There is not much good evidence about how well this procedure works for repairing vaginal vault prolapse. Also, it can cause rare but serious complications such as lasting pain, urinary incontinence and constipation. There can also be problems with the mesh, and you may need another operation. This procedure can be used but only when patients have regular checks to see how well it is working or if it has caused problems. This is because of the concerns about its long-term effects and serious complications.
Vaginal vault prolapse happens when the upper part of the vagina slips down from its usual position after surgery to remove the womb or cervix. Infracoccygeal sacropexy involves inserting a piece of mesh through a small cut in 1 buttock, across the top of the vagina and out through a cut in the other buttock. This creates a sling that supports the vaginal vault.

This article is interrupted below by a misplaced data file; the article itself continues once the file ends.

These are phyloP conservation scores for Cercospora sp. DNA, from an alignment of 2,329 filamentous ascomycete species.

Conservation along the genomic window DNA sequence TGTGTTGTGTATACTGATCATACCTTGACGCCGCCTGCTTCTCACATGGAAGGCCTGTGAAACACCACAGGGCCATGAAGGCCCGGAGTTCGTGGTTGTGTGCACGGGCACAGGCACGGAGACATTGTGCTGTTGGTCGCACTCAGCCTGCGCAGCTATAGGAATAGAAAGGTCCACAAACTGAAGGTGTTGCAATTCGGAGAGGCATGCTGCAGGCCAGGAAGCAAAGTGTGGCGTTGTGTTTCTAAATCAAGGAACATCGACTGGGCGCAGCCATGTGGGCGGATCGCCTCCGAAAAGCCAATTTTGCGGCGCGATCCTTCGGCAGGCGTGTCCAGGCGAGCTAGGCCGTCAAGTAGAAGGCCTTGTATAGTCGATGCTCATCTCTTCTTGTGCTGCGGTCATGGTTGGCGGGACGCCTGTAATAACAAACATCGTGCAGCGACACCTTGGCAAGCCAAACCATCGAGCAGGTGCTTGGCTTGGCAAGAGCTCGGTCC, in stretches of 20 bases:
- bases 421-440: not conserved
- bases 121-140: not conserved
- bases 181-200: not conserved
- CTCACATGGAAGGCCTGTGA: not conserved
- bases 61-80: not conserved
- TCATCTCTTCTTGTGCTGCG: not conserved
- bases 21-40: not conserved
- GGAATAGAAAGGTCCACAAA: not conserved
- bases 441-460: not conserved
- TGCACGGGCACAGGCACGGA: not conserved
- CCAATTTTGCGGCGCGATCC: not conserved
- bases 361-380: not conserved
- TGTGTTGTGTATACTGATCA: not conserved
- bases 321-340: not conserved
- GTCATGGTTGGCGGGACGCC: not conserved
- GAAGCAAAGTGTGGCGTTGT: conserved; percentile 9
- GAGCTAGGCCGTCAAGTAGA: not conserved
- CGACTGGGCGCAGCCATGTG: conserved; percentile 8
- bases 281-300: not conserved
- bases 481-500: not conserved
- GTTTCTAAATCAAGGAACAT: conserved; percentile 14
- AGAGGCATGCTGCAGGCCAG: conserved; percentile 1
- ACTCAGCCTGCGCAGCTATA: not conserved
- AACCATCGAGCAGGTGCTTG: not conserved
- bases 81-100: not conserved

Is this procedure right for me?
If you’ve been offered this procedure, your healthcare professionals should discuss with you what is involved, and tell you about the risks and benefits. They should talk with you about your options, and listen carefully to your views and concerns. Your family can be involved too, if you wish. All of this should happen before you agree (consent) to have the procedure. You should also be told how to find more information about the procedure. Read more about making decisions about your care.
Some questions to think about
- What does the procedure involve?
- What are the possible benefits? How likely am I to get them?
- What are the risks or side effects? How likely are they?
- What happens if the procedure doesn’t work or something goes wrong?
- What happens if I don’t want the procedure? Are there other treatments available?
This page was last updated: 28 June 2017